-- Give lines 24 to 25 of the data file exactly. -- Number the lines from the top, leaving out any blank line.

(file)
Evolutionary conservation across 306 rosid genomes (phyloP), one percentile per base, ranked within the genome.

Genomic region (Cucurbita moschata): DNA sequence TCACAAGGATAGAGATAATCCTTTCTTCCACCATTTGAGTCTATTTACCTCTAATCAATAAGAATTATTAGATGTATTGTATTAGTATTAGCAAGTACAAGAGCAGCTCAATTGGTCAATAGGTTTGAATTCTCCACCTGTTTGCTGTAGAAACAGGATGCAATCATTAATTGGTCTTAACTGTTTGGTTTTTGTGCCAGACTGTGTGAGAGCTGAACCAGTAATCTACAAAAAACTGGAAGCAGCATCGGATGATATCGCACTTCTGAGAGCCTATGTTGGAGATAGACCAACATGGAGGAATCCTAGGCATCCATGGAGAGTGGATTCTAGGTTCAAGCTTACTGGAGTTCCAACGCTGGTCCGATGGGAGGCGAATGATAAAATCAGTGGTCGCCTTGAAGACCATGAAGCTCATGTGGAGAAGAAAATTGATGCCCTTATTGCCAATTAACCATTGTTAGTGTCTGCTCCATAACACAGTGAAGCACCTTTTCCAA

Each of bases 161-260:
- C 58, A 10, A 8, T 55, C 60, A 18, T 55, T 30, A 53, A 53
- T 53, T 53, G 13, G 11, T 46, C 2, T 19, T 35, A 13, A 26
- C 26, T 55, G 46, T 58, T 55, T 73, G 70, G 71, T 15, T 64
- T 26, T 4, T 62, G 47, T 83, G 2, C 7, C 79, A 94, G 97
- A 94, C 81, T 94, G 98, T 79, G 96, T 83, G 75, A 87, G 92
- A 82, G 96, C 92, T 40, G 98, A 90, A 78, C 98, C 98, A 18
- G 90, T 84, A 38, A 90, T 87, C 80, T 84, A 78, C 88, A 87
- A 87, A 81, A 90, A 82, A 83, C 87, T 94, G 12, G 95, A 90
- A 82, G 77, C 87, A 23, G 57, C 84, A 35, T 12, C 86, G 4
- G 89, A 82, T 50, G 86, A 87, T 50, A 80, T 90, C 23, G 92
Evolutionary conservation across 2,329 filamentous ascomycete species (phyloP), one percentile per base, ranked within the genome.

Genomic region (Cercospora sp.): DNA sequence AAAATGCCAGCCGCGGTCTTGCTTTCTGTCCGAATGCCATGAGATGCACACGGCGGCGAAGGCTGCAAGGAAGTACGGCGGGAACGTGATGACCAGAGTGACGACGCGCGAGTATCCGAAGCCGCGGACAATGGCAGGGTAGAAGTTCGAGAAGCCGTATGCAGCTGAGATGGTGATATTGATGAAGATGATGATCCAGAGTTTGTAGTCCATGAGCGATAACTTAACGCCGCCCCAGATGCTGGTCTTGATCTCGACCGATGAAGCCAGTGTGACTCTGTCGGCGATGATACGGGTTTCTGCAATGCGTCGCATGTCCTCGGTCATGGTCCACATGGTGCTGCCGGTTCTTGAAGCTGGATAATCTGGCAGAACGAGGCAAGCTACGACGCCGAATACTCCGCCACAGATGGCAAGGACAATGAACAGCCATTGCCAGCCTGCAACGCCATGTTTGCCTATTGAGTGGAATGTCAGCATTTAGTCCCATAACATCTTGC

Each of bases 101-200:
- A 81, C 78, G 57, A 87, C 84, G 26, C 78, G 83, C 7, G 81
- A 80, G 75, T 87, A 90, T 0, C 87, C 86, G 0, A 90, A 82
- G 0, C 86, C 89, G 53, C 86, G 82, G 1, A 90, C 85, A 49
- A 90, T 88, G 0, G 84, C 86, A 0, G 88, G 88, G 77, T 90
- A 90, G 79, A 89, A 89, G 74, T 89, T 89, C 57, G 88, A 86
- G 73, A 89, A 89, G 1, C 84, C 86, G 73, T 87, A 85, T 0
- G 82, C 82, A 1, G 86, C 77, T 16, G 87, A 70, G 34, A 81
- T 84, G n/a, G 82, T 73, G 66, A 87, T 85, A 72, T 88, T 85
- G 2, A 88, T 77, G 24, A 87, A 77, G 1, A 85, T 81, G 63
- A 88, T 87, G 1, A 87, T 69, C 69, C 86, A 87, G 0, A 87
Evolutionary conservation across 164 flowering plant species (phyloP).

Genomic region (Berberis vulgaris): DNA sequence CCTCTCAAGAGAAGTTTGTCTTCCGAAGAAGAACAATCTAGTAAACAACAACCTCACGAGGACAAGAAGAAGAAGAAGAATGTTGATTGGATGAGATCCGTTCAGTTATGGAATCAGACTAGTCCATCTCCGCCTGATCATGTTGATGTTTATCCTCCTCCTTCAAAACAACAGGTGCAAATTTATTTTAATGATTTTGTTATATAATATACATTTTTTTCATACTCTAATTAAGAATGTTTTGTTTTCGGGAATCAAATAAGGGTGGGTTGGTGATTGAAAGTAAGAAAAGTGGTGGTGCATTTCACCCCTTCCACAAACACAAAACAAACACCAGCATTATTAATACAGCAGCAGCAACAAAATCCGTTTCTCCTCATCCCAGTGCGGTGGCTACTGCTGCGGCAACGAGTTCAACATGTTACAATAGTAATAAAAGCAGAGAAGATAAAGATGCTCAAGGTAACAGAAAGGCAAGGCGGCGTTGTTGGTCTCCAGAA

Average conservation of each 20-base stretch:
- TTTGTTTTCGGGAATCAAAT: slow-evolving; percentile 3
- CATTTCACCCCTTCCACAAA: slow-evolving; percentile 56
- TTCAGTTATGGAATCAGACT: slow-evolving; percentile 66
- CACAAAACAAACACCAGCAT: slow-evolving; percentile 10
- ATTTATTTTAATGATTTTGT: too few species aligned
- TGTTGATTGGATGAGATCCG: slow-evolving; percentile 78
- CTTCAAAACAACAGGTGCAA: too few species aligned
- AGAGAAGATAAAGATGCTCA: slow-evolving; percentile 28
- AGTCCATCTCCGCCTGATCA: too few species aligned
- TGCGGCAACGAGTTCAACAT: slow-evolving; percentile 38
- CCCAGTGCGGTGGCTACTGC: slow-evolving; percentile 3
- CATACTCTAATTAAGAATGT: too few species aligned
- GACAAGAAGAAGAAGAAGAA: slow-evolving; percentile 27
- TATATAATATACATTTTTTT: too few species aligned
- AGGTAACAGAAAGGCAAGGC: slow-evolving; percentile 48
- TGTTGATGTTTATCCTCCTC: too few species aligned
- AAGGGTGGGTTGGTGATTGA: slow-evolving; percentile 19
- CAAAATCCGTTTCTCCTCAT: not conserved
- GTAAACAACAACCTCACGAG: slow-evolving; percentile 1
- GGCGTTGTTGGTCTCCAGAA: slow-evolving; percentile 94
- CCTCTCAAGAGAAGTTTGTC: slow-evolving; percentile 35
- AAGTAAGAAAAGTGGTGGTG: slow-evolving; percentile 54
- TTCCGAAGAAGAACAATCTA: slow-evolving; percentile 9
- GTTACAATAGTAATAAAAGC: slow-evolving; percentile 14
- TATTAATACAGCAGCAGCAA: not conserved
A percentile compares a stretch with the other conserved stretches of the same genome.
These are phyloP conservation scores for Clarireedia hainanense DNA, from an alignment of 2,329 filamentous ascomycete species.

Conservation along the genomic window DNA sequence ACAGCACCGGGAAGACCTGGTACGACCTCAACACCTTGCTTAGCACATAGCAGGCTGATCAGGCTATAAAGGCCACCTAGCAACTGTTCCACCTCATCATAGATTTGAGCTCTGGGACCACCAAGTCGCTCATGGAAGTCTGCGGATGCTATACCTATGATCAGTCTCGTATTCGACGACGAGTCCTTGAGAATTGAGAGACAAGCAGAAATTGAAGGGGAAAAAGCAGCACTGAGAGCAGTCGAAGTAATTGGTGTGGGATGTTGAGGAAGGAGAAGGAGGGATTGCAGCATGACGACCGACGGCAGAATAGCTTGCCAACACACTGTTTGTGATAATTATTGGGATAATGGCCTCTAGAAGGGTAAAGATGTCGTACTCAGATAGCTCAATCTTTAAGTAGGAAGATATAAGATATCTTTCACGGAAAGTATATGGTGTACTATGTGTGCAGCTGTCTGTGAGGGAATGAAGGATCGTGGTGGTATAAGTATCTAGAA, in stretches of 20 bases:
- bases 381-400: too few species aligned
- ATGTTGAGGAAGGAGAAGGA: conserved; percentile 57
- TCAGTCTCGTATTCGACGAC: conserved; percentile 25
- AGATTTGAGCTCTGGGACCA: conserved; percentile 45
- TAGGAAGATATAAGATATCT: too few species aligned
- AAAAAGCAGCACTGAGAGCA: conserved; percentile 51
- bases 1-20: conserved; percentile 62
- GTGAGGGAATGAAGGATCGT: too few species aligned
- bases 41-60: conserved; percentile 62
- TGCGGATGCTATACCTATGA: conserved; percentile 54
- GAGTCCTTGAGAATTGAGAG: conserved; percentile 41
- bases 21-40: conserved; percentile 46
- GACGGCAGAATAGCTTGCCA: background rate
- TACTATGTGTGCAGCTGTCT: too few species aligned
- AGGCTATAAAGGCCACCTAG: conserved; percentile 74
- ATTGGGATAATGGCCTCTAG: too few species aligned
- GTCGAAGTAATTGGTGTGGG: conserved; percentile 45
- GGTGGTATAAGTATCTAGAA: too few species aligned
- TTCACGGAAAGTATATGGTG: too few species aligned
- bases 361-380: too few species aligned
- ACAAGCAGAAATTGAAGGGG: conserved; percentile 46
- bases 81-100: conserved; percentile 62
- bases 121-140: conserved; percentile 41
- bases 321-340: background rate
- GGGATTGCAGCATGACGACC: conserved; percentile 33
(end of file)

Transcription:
- T 84, G n/a, G 82, T 73, G 66, A 87, T 85, A 72, T 88, T 85
- G 2, A 88, T 77, G 24, A 87, A 77, G 1, A 85, T 81, G 63